Data from "Very Powerful Articulated Compound Locomotive," American Engineer and Railroad Journal, Volume 48, No 6 (June 1910), pp. 208-211. See also Clarence Roberts & Russell M Smith, Practical Locomotive Operating (Philadelphia: J B Lippincott Co, 1912), pp 61,67.These were delivered as saturated-boiler pushers designed to replace two E-5 Consolidations while matching the latter's axle loading. Northbound out of Carbondale, Pa, the D&H ran loaded 2,600 ton (2,364 tonne) trains up a continuous 1.36% grade for the 6 miles (9.7 km) to Forest City. At that point, the grade decreased to 0.81%, but held that inclination for another 14 miles (22.5 km) to the summit at Ararat. A look at the numbers shows just how dedicated they were to that service. All the weight was adhesive, the drivers were small, the boiler big. A smokebox superheater added 1,006 sq ft (93.45 sq m) of heating surface. Fourteen-inch (356 mm) piston valves delivered steam to the HP cylinders powering the rear engine set; Mellin double ported balanced slide valves served the front engine's LP cylinders. The latter valves were suited to allow for simple-expansion operation at low speeds, at which times the estimated tractive effort climbed to 126,000 lb (560.48 kN or 57,153 kg). Six of the locomotives were later superheated to one standard, the rest to another; see Locobases 8953-8954.
Data from D & H 1 -1946 Locomotive Diagram books supplied in May 2005 by Allen Stanley from his extensive Rail Data Exchange.Locobases 8953 and 8954 show the original superheated modification applied early in the these pushers' careers. Beginning in 1930, most of the class went through a further upgrade between 1930 and 1936 that increased driver diameter by 6" (152 mm), boiler pressure by 25 psi (1.72 bar), and lengthened cylinder stroke by 2" (51 mm). Each driver set's wheelbase grew by 18" (457 mm) and the engine wheelbase was now 15" (381 mm) longer. The result was every bit as powerful as the earlier configuration but capable of faster running. Above the running gear, most of the class retained the same boiler layout as before, but pressure increased by 25 psi (1.72 bar) and the firebox now had arch tubes that added 55.5 sq ft (5.16 sq m) to the direct heating surface area. (Note: 1601 and 1612 used the boiler layout with 237 small tubes, 48 large tubes. Total evaporative heating surface area was 5,285 sq ft (491 sq m) and with the larger superheater area, combined heating surface area came to 6,680 sq ft (620.59 sq m).) Their apparent superiority seems have earned them extra life. The other four were scrapped in 1943-1944. 1601 was the first of the 1930 upgrades to go to the ferrro-knacker, where it was cut up in May 1951. 1608 followed in August. Four more--1607, 1610-1612--were gone in December 1951. 1604-1605 were scrapped in May 1952, and class leader 1600 closed the door in October 1952.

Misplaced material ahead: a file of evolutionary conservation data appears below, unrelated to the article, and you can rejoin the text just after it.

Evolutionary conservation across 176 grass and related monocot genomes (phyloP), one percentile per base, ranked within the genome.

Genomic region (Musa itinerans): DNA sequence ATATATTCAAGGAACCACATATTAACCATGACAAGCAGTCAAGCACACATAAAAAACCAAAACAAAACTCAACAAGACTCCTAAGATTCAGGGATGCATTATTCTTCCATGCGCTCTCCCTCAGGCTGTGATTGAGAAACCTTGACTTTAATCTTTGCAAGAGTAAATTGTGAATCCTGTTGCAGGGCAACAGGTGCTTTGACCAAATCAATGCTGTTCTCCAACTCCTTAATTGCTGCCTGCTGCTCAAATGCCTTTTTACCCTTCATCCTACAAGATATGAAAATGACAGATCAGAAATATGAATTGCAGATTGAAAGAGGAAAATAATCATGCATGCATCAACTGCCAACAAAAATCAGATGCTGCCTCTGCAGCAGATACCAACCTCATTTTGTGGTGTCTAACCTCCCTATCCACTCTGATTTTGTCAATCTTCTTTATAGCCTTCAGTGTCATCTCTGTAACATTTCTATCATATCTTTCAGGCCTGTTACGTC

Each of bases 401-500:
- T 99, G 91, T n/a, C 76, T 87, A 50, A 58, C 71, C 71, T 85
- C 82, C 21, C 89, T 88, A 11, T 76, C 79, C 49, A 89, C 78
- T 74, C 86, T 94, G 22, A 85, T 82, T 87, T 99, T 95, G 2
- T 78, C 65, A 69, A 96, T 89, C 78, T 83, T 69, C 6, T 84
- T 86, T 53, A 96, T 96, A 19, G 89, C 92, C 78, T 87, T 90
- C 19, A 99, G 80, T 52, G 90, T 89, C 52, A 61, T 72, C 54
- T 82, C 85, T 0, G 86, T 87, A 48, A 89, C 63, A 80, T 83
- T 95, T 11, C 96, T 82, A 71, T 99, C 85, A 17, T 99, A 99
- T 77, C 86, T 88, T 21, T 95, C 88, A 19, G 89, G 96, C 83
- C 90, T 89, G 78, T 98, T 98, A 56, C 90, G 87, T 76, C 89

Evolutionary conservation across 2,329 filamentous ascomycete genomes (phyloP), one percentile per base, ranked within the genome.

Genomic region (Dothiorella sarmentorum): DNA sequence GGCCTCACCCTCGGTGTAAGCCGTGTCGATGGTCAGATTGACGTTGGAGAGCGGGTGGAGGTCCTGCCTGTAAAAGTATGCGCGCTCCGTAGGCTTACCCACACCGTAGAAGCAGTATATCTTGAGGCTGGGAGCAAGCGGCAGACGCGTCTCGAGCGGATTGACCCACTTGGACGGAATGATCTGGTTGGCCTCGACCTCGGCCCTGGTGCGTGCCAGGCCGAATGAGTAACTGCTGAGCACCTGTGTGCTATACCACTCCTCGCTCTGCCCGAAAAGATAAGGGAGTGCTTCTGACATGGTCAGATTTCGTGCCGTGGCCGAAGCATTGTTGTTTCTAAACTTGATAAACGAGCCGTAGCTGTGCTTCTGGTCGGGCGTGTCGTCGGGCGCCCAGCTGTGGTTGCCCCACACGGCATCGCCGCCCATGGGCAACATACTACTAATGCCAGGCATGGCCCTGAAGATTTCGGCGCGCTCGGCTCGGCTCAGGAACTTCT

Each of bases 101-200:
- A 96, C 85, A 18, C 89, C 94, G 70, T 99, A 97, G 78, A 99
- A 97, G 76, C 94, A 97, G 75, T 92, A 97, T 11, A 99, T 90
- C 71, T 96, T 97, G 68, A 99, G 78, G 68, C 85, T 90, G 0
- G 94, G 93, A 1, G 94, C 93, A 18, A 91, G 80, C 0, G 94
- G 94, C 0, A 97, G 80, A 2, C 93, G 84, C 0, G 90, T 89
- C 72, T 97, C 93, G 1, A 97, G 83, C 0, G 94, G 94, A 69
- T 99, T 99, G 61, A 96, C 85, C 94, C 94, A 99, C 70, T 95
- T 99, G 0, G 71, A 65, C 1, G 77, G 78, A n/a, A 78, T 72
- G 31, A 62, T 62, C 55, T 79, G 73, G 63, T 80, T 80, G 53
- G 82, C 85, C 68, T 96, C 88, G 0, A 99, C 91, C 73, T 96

Data from D & H 1 -1930 Locomotive Diagram book supplied in May 2005 by Allen Stanley from his extensive Rail Data Exchange.For some reason, the D&H chose two different combinations of tubes and flues when they came to superheat these big pusher Mallet Compounds. This was the more superheater-heavy result, a locomotive with considerable amounts of dry steam. It kept the small tender that was delivered in 1909. (See Locobase 8954 for the other variant.) Nine of the H class underwent substantial upgrades beginning in 1930; see Locobase 16244. The other four, which retained their small drivers and shorter stroke were scrapped during World War II. Two came from this set. 1603 was scrapped in February 1943 and 1602 faced the torch in June 1944.
Data from D & H 1 -1930 and 1933 Locomotive Diagram books supplied in May 2005 by Allen Stanley from his extensive Rail Data Exchange.Of the two combinations of tubes and flues adopted by the D&H when they superheated these H-class pusher Mallet Compounds (Locobase 8951), this design retained more of the small tubes and introduced fewer flues. On the other hand, the tender trailed by this subclass was much bigger. (See Locobase 8953 for the other variant.) It was this boiler layout that formed the core of a significant upgrade of nine of the engines beginning in 1930; see Locobase 16244. The other four, which retained their small drivers and shorter stroke were scrapped during World War II. Two came from this set. 1609 went first in September 1943, 1606 followed in March 1944.